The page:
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Discussion in 'Beginners Forum' started by limDIY23, Jun 14, 2019.

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  1. Jun 14, 2019 #1

    limDIY23

    limDIY23

    limDIY23

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    Hey guys! I'm new here. I'm moving apartments soon and looking for ideas to make my apartment super lovely!
     
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  2. Jun 14, 2019 #2

    Floorist

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    Welcome.
     
  3. Jun 14, 2019 #3

    havasu

    havasu

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    Glad to have you!
     
  4. Jun 15, 2019 #4

    limDIY23

    limDIY23

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    Thank you! I hope I'll get to connect with you both! What do you think of Scandinavian or Japanese minimalism? Or lots of brick walls? I like the aesthetic. I'm just not sure if I can pull it off.
     
  5. Jun 15, 2019 #5

    havasu

    havasu

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    You are beginning to smell like SPAM.
     
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  6. Jun 16, 2019 #6

    limDIY23

    limDIY23

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    Okay, sorry. I don't really know what I'm doing.
     
  7. Jun 16, 2019 #7

    highup

    highup

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    Lim, we are a flooring forum........ carpet wood floors, tile etc.
    We're not sure what you are asking. Once you have chosen a product and have questions about installing it, we can often help answering questions.
     
  8. Jun 17, 2019 #8

    limDIY23

    limDIY23

    limDIY23

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    Thanks for clarifying. I will be more specific about my questions! :) I want to ask if you have any idea about wood and humid weather? And if wood is also good for kitchen floors? I'm really unsure about what I want.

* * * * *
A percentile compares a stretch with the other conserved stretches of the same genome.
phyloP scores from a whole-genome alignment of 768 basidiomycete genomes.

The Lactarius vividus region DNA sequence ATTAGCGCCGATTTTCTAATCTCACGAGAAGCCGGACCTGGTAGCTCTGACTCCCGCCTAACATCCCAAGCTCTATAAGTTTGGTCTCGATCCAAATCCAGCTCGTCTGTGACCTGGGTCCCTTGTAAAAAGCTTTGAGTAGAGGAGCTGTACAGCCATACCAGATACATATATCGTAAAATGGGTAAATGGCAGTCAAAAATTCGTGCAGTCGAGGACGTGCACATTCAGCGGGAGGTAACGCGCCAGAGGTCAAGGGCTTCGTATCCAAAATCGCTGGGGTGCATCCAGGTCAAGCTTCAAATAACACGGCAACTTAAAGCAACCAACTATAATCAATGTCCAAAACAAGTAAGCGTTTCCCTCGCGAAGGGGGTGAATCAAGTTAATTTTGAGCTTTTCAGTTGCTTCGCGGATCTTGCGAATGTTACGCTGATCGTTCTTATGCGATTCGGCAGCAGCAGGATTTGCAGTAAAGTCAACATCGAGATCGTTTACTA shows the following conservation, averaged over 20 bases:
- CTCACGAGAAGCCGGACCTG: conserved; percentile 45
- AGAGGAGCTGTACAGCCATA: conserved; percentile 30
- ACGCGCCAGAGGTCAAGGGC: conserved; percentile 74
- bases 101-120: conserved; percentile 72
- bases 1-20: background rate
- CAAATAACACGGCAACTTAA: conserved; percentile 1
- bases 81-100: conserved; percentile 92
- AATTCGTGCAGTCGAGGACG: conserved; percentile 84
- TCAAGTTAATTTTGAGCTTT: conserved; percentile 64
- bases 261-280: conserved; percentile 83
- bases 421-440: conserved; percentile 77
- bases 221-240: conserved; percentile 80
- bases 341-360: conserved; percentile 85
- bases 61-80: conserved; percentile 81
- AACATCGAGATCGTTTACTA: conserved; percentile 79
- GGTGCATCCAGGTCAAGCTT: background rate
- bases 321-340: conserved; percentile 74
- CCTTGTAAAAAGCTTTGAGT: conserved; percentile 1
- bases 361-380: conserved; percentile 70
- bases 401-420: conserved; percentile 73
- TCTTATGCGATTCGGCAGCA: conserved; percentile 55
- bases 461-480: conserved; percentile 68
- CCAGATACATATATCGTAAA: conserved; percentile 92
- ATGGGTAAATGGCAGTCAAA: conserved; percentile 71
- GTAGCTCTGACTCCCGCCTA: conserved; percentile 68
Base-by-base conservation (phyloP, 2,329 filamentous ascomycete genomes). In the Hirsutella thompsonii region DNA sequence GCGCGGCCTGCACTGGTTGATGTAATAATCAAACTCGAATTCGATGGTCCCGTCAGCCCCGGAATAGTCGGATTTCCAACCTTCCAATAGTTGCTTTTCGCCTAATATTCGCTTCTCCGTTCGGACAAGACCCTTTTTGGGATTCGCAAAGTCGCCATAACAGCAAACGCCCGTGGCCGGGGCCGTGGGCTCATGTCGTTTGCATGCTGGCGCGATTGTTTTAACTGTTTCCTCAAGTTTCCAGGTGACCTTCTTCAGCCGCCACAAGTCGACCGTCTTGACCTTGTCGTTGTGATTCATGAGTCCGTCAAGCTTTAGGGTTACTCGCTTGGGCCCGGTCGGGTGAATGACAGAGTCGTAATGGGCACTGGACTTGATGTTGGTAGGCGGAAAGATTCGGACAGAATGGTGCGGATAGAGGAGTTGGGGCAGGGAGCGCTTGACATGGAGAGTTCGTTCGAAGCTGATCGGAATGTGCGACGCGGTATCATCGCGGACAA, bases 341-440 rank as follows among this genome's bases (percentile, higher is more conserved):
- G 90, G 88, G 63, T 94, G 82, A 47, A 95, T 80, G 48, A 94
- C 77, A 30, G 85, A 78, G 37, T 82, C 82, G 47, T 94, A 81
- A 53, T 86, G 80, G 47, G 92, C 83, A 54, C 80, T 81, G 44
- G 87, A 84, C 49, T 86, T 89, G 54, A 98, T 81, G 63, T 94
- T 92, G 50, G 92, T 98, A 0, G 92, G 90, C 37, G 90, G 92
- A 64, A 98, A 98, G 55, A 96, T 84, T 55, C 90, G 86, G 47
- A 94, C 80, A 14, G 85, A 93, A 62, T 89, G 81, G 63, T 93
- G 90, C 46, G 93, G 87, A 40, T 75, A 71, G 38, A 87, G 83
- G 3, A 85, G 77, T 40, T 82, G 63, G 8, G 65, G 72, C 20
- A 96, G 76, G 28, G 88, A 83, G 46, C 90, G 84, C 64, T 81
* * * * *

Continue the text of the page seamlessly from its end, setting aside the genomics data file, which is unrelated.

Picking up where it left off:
9. Jun 17, 2019 #9

    highup

    highup

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    I assume wood flooring would work for you as long as the home has a stable environment.
    That means no up and down in humidity. I don't do wood flooring.
    I'm assuming that you have high humidity, but I don't know how much it changes daily or through the seasons.
     
  10. Jun 17, 2019 #10

    highup

    highup

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    This chart may help. Look across and down to find the wood moisture content in your home.
    [​IMG]
    https://www.woodshopnews.com/features/the-goldilocks-rule-of-wood-moisture
    The article in this link has more info than you need. Mainly you need to compute the wood moisture content in your home. The chart will help you with that.
    From the chart, if your relative humidity is 70% and the temperature is 80 degrees F, then the wood moisture content is 12.9%
     
  11. Jun 17, 2019 #11

    highup

    highup

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    I'll throw one more at you. It gives a relatively simple explanation of wood, it's moisture content and why it's important to know.
    https://www.delmhorst.com/blog/bid/...rium-moisture-content-and-why-is-it-important
    Basically, wood expands or contracts when humidity rises or lowers. It also expands and contract when the temperature changes.
    You do not want wood to expand or contract once installed in your home, so keeping the temperature and humidity levels relatively constant is important.
    Solid 3/4 inch thick wood will expand and contract a lot more then an engineered wood flooring product. Engineered wood floor is like plywood. It's just layers of wood with a top layer of the kind of finished wood that you like.
    I'm just helping you understand that installing wood properly is very important. Stable or consistent temperature and humidity levels it the main issue.